What a great innovation Print On Demand is for modern-day writers. With digital printing, customers can order 1 or 100 copies of many self-published books. Harnessing the River Murray: stories of the people who built Locks 1 to 9, 1915-1935 by Helen Stagg is one such example. Click here to order your copy now! Print on Demand: Harnessing the River MurrayWP_20150819_005

Great summer holiday reading.


Author and historian Helen Stagg signing a copy of her newly released social history of the Lock construction workers at one of the Book Launches in 2015.

Retail outlets: Harnessing the River Murray, Stories of the people who built Locks 1-9. 1915 to 1935, by Helen Stagg. (RRP $44.95)

Adelaide: Digital Print, Print on Demand, 135 Gilles St Adelaide, 08 82323404 Order here!

Mildura: Book City, 58 Langtree Avenue Mildura Mildura Visitor Information Centre.

Echuca: Murray River Paddlesteamers, 57 Murray Esplanade, Port of Echuca
Mannum: Mannum Dock Museum and Information Centre, 6 Randell Street.

Renmark: T H Books 173 Murray Street Renmark & Olivewood Museum

Swan Reach: Swan Reach Museum, 22 Nildottie Road, Swan Reach, SA. Phone 08 85702019

Wentworth: Clarkes Newsagency, 55 Darling Street, Wentworth

Harnessing the River Murray

Rest in peace Maxwell George Pearson

Max Pearson, who has inspired much of my work on researching lock and weir construction history, passed away a week ago; a man with a kind and generous heart and a passion for the River Murray, with always a story of life in the lock camps to share. He will be greatly missed.

Max Pearson sharing a story from lock-building days.

Max Pearson sharing a story from lock-building days.

My association with Max began in 1998, when I telephoned him in response to an advertisement placed by a committee he had formed to arrange a reunion of lock-builders’ families. (I had intended to take my mother whose father was also a lock-builder.) My initial phone call to Max alerted me to his passion to tell the stories of the transient lock-building communities. Reflecting on this conversation ten years later, Max seemed a very suitable subject for my Oral History Unit interview, which was part of my Masters in History program in 2009.

After the initial interview and project, I was inspired to pursue my research on the subject of lock and weir construction, and Max put me in touch with others who would have memories to share.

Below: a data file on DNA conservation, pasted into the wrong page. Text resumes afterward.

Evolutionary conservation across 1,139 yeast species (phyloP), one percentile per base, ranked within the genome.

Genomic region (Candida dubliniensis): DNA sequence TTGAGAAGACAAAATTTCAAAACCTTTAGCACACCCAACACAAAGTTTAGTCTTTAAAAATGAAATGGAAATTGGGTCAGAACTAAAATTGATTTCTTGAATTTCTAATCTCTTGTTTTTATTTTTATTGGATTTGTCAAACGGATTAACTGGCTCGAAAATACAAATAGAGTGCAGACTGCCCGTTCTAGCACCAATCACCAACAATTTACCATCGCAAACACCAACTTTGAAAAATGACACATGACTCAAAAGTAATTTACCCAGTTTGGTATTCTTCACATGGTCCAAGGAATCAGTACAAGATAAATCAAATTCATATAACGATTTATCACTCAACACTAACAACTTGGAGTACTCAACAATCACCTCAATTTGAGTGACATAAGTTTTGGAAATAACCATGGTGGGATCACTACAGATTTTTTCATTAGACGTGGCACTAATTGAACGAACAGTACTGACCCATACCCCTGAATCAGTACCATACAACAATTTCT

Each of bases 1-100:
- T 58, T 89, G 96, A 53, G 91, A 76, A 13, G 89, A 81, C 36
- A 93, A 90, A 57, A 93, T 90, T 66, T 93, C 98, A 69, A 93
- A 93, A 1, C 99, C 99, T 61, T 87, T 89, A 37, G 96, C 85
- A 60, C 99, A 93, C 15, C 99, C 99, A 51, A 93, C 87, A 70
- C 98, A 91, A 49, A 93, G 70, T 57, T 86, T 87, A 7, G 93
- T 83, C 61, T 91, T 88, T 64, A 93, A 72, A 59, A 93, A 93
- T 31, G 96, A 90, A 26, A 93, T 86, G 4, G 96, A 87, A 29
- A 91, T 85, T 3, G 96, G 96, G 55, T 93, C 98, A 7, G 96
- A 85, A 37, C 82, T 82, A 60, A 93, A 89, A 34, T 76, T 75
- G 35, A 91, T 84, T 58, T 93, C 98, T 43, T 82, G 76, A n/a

The friendship with Max developed over the years as I undertook the writing of a book, Harnessing the River Murray, the stories of the people who built Locks 1 to 9, 1915-1935, due for release on 5 June 2015, the centenary of the foundation stone for Lock 1 at Blanchetown.

I enjoyed many conversations and phone calls with Max.When my archival research threw up a question, I would ring Max and get an eye-witness answer if I could.

On several occasions, I met Max at Lock 7 site, where the little township once stood during lock construction, and he would point out the locations of the various parts of the camp, the school, the oval, the houses etc.

Max Pearson loved the Murray River and its history. He treasured its presence in his life, and I treasure the memories I hold of Max and our shared love of Lock and weir construction history. Thank you Max! RIP.

Come to the Fair: Lock 6 School, 1929

On September 6, 1929 1100 children from many regional schools converged in Renmark for River Region Education Week. Each school was allocated colours and Lock 6 children looked resplendent in their pink and silver grey as they participated in a day of sporting activity followed by an evening concert. Some of the scholars who acquitted themselves very well from Lock 6 included Gladys Fitzpatrick, Dorothy McKinnon, Stan Underwood, Gwen Westley and Roy McCully,
At the Renmark area concert that evening the children of the Lock Six School sang ‘Come to the Fair’ which was reportedly the most outstanding item of the evening with their preparation noted as exemplary. They received vigorous applause and shouts of “encore, encore!” filled the hall.

This is the marvellous song they sang, rendered here by the The National Children’s Choir Ireland in a 2003 Concert.

Teacher T A Joraslafsky

Teacher T A Joraslafsky

Can you help with a song?

OK I need your help. Put on your thinking hats! I have this photo from Lock 7 school taken about 1932. The girls are dressed as fisher-women and holding cut-out cardboard fish. (herrings) Somebody who was there could remember words to this effect: “where are you going to my pretty lass, we’re going to sea, sea. After the …. Into the sea of jewels.” I would like to find out the name of the song so I can look it up and possibly find the words and tune. (Maybe you can even identify some of the girls: the girl second from right at back is my mother Evelyn Rains.)

Lock 7 school girls as fisherwomen c 1932

Lock 7 school girls as fisherwomen c 1932